Tommy Purser

Some 40 years ago, the late J.N. Boggs, president of Jeff Davis Bank, was my neighbor down the street on Libby Avenue.

J.N. wanted a garden but was getting up in years and didn’t feel he could maintain it. Plus he had a bad knee that caused him to walk with a pronounced limp. So he enlisted his neighbor, me, a young 20-something-year old to form a partnership. He would supply the land, which was a vacant lot right next to my home, ay for the plants, seeds, fertilizer, etc., and I would do the work. We’d share the bounty. Sounded like a deal to me so we shook hands on the idea.

The next day, J.N. showed up at my front door with four wooden stakes, an ax, and a ball of string. It was time to mark off the proposed garden.

J.N. stood at one edge of the lot, drove a stake in the ground and started walking a straight line away from my house toward his three lots away and mumbled over his shoulder, “Tell me when to stop.”

I hadn’t realized that I was supposed to be the determining factor in how large the garden was to be. So I was muted by surprise and then, when I felt J.N. had walked far enough, I suddenly found myself tongue-tied as he walked another 15 feet before I hollered desperately, “Stop!”

He stopped, stuck a stake down to the ground at his feet and hammered it into the soil.

He then turned at a 90 degree angle to walk toward the street. I was so stunned at how far he had walked to put down the first stake that I was momentarily speechless. Actually, it was more than momentarily. After he had walked way, way too far I hollered, again in desperation, “Stop!”

With that, he had two sides of the rectangular shaped garden and it was just a matter of squaring it up to establish its perimeter.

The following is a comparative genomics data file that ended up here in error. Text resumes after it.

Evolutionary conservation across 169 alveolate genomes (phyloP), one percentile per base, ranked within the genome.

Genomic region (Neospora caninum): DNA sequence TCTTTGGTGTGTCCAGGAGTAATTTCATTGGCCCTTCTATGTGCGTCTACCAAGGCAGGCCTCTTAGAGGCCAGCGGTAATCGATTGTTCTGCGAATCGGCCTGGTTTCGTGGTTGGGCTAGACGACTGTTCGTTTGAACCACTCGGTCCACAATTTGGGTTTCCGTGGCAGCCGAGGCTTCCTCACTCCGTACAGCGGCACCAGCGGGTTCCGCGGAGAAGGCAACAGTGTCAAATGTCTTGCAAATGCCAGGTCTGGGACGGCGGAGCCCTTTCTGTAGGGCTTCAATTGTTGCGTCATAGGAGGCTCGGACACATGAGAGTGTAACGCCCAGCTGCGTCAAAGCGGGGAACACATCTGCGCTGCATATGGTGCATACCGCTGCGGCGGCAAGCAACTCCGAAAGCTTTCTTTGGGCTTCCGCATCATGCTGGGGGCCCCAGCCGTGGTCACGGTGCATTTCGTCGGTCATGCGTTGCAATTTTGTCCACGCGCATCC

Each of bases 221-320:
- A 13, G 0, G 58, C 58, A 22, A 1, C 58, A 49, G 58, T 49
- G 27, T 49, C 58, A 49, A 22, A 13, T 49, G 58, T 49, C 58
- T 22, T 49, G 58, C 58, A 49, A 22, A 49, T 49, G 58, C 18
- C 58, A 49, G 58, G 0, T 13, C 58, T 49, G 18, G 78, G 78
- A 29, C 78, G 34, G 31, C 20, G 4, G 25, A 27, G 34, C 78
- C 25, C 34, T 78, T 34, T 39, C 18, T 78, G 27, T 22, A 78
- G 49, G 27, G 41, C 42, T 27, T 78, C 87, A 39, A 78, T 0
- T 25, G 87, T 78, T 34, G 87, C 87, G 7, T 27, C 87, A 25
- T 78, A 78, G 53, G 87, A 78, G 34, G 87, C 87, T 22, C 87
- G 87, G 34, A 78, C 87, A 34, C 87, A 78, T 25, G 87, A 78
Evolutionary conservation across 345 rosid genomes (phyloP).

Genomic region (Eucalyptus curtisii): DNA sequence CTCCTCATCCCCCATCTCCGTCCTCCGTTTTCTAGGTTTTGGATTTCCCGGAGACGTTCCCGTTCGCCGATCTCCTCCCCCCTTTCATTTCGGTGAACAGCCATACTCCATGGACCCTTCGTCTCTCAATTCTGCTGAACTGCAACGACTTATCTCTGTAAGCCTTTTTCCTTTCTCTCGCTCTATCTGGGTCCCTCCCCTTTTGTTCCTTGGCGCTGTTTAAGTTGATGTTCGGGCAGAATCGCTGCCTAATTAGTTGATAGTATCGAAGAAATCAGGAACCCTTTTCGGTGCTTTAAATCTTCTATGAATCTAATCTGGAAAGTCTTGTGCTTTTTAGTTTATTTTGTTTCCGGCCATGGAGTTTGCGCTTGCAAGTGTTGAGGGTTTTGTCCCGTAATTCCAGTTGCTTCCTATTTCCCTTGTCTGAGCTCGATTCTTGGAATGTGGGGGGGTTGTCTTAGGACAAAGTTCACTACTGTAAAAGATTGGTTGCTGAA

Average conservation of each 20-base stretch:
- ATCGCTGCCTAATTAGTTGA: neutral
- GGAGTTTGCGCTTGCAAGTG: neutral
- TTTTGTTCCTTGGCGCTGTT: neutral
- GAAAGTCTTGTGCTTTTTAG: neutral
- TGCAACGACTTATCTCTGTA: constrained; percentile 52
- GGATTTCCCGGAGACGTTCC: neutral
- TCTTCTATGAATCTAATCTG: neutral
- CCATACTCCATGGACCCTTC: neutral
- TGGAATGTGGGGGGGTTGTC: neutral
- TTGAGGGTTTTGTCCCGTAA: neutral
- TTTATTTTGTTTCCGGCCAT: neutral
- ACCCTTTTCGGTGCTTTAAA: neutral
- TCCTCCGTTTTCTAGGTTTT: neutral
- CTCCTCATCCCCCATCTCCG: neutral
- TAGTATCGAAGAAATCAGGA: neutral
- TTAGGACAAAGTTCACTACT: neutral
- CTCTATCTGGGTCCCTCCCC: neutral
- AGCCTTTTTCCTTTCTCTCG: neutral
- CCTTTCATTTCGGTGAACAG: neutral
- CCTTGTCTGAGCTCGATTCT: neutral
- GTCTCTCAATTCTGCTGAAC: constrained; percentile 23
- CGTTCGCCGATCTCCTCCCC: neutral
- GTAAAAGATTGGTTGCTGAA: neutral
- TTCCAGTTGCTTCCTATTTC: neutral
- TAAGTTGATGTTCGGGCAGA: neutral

I was speechless. It was much, much larger than I had bargained for.

Besides, this was my first ever attempt at growing a vegetable garden.

Another of my neighbors at the time, was Wallace Cole, who moved away from Hazlehurst many years ago.

Wallace was a whiz in the yard and garden and impressed me as just about the smartest and most knowledgeable garden man I had ever met. He was an engineer by vocation but his hobbies included organic gardening. He was a compost man before compost was cool.

Wallace had about the most impressive looking mounds of hot, steaming compost I’ve ever seen, even to this day. And his yard and garden reflected his expertise.

So, I enlisted him for some advice and he was more than happy to oblige. I, indeed, did all the work myself but I received ample guidance from my good neighbor Wallace.

Some three months later, Wallace and I stood looking over mine and J.N.’s garden and declared, “Tommy, that’s the best looking garden I’ve seen in Jeff Davis County this year.” I had to admit, I was equally impressed and proud of my efforts.

J.N and I harvested a bounty of fresh, delicious vegetables from that garden and ate well all summer long, not to mention the vegetables we preserved for the winter months to come.

The next year, J.N. put the lot up for sale and offered it to me but I told him I didn’t have the money.  A wry smile slowly crept across his face as the bank president said, “Well, I know where you can get it financed.”

Young and stupid. I passed. And today, just about the best garden plot in Jeff Davis County sits next door to me with a brick home atop it.

2 Comments

  1. Robert M. Williams, Jr. on March 29, 2018 at 1:57 pm

    Another great tale by a master storyteller! Loved it.

  2. Editor on March 29, 2018 at 7:33 pm

    Thanks, Robert.

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